22-acre park on Detroit's west riverfront honors NFL exec Ralph Wilson

Sarah Rahal
The Detroit News

Detroit — City leaders broke ground Tuesday on a 22-acre park located along Detroit's west riverfront in memory of a local entrepreneur and former owner of the NFL's Buffalo Bills.

The Detroit Riverfront Conservancy introduced the Ralph C. Wilson Jr. Centennial Park marking a major step forward in completing 5½ miles of revitalized the once industrial riverfront, Mayor Mike Duggan said. The new park will take over West Riverfront Park at West Jefferson Avenue and Rosa Parks Boulevard.

Detroit Riverfront Conservancy members and community  business leaders participated in the groundbreaking ceremony for the Ralph C. Wilson, Jr. Centennial Park on Detroit's West Riverfront.

The Conservancy received $7 million in several gifts from philanthropists supporting the park which is expected to be completed in 2024.

That's on top of the $40 million capital investment and $10 million endowment committed to the park in 2018 by the Ralph C. Wilson Jr. Foundation. The foundation also provided additional capital support to ensure key connections to the park could be made between the East Riverfront and West Riverfront and beyond with the addition of the Southwest Greenway.

The $5 million four-acre playground will have a 20-foot bear play-structure that children can climb up and slide down, as well as otters and beavers.

The investment is expected to amount to $75 million for the community, Duggan said.

"This is going to be spectacular. The city of Detroit is a better place to live because of what's been done on this riverfront. I can't imagine a higher compliment to the donors," Duggan said.

Detroit's mayor Mike Duggan, gives his remarks during the press conference and groundbreaking of the 22-acre Ralph C. Wilson, Jr. Centennial Park on Detroit's West Riverfront.

Ralph Wilson grew up in the Detroit area, graduated from the University of Virginia, and returned to the University of Michigan to study law. His studies were interrupted by his World War II naval service in both the Atlantic and Pacific theatres. 

Once he returned, he worked in the insurance business owned by his father and over time, expanded his work into construction, radio, television and professional football.

He's best known, however, as the founder and 54-year owner of the Buffalo Bills, which played in four Super Bowls.

At the time of his death in 2014, the Grosse Pointe Shores resident was the oldest owner in the NFL at age 95. 

The William Davidson Sport House will have a raised canopy and skylight in a multi-use flexible space for programs and events.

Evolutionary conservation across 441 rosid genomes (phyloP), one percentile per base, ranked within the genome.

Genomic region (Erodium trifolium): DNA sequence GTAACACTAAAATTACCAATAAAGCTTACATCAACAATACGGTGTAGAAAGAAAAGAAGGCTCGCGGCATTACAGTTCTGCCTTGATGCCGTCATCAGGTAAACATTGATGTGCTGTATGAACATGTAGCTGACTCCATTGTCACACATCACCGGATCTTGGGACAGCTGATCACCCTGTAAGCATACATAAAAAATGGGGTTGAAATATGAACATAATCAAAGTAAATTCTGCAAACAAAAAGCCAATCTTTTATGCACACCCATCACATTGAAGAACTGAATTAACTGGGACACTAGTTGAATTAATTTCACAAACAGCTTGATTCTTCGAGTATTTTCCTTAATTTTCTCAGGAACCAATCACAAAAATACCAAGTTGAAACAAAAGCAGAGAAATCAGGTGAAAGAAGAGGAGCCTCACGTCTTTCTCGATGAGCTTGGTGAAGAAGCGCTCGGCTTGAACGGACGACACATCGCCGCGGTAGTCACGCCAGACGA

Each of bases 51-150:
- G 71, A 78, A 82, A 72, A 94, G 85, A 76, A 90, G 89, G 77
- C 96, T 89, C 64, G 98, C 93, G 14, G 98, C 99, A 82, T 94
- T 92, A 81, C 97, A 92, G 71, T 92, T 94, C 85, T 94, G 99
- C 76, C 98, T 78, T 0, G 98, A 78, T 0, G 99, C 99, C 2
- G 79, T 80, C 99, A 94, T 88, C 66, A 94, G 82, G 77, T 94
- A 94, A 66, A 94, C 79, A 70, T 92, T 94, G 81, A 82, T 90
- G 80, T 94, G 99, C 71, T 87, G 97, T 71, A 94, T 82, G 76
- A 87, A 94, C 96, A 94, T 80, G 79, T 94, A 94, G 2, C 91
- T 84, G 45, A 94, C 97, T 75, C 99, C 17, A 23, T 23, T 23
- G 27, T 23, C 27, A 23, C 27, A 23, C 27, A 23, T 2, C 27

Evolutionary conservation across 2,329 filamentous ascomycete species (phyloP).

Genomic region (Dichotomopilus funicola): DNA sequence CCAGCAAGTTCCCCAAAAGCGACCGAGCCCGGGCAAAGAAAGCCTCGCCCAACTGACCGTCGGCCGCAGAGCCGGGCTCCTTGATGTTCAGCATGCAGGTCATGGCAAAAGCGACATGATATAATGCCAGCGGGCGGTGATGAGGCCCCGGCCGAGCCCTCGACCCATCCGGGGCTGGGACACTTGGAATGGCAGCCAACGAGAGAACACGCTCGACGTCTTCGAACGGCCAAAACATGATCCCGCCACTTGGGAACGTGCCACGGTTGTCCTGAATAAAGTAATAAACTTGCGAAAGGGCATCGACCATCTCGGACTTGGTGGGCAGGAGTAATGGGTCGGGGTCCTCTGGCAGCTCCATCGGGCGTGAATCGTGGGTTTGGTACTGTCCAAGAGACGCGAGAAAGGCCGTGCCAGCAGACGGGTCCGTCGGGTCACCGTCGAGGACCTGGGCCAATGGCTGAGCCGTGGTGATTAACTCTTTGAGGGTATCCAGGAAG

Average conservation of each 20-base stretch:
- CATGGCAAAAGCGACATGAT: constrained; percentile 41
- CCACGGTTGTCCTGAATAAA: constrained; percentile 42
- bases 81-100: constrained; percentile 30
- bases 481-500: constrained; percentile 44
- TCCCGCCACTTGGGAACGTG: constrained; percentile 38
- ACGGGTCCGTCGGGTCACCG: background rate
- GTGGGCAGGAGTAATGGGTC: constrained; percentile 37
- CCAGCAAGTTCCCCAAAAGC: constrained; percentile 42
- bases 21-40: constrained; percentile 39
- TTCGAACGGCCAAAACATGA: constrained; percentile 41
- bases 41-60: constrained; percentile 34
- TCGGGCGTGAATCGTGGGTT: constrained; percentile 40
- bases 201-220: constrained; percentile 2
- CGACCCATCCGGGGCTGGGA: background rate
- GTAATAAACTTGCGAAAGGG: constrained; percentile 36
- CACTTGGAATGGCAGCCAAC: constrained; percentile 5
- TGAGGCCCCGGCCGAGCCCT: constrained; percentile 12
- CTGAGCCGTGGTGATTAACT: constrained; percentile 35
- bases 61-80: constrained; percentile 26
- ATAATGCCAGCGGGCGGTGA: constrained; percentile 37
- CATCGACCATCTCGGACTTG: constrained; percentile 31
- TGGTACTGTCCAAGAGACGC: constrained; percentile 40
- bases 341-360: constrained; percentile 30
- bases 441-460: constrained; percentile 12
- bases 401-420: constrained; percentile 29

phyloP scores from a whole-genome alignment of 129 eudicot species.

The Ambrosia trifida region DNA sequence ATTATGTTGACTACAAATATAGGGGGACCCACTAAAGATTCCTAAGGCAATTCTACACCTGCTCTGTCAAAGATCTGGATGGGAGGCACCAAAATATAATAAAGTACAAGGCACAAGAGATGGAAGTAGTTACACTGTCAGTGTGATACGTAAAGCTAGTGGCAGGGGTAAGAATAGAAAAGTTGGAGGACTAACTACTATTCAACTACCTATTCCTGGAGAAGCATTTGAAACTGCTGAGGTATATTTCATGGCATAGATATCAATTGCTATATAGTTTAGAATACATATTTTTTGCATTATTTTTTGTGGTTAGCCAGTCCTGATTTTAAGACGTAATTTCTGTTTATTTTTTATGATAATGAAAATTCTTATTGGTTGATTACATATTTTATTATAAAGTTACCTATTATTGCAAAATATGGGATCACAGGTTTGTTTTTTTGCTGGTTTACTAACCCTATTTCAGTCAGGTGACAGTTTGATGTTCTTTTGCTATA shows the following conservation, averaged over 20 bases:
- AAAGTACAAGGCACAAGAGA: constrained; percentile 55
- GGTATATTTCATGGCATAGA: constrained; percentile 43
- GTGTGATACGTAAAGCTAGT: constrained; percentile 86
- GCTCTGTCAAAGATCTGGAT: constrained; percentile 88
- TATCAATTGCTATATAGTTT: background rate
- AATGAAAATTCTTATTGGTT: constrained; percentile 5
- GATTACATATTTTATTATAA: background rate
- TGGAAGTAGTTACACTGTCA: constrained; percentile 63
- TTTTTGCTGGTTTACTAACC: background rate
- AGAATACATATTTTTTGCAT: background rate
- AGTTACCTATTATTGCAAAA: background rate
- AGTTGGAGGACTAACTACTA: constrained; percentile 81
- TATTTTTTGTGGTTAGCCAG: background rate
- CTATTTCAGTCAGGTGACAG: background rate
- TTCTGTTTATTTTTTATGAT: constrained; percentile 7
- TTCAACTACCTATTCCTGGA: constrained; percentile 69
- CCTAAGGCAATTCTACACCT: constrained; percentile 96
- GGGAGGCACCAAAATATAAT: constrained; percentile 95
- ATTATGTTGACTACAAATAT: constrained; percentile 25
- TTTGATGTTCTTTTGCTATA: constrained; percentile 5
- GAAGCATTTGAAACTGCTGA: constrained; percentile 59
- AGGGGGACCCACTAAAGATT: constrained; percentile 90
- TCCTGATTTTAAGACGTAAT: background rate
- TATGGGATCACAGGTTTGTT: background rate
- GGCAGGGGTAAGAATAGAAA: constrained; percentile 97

A foundation was founded in his name vowing to create lasting change in Western New York and Southeast Michigan. Their programs include supporting early childhood and youth activities, parks and trails, aiding working families and caregivers, entrepreneurship and economic development, and supporting other nonprofits in their initiatives.

The park will feature a water garden, the William Davidson Sport House, the Delta Dental Play Garden with an array of animal structures and the DTE Foundation Hill, an expansive lawn for special events. 

A water garden is part of the plan.
Outdoor movies on the lawn are planned.

The $5 million four-acre playground will have a 20-foot bear play-structure that children can climb up and slide down as well as otters and beavers.

The William Davidson Sport House will have a raised canopy and skylight in a multi-use flexible space for programs and events.

Lt. Governor Garlin Gilchrist II, State of Michigan, gives his remarks during the press conference and groundbreaking of the 22-acre Ralph C. Wilson, Jr. Centennial Park on Detroit’s West Riverfront.

Michigan Lt. Governor Garlin Gilchrist said similar historical investments are being made in Michigan's state and local parks.

"I want to congratulate the broad coalition that made today happen. The result is going to be an international jewel," said Gilchrist, a board member of the conservancy. "I'm here as a father whose children play in this grass. I'm excited about how this will draw families and create memories on the west riverfront."

DTE Energy Foundation contributed $2.5 million to support Foundation Hill, which is expected to be a popular destination for concerts, movies in the park, outdoor fitness classes and sledding in the winter.

Other supporters include Rachel Bendit and Mark Bernstein, providing $1.5 million for programming geared toward climate-change awareness. The Mort and Brigitte Harris Foundation made a $1.5 million investment in educational programming. Sarah and Chip McClure made a gift of $500,000 and the Michigan Department, Environment, Great Lakes and Energy provided $1 million in support of the environmental clean-up. 

David Egner, President & CEO, Ralph C. Wilson, Jr. Foundation, gives his remarks during the press conference and groundbreaking of the 22-acre Ralph C. Wilson, Jr. Centennial Park on Detroit’s West Riverfront.

“Today’s groundbreaking milestone would not be possible if not for the bold and ambitious vision set forth by the Detroit Riverfront Conservancy and their partners nearly 20 years ago to develop five-and-a-half miles of riverfront,” said David Egner, president and CEO of the foundation. “The Conservancy has led with community voice in every step to plan the future Ralph Wilson Park – and paired with the incredible collaboration and support across multiple entities and organizations – will contribute to this park reaching its full potential as a beloved destination for Detroiters and visitors from across the region and beyond. It’s this dedication and teamwork that our founder Ralph Wilson valued very much throughout his life.”

srahal@detroitnews.com

Twitter: @SarahRahal_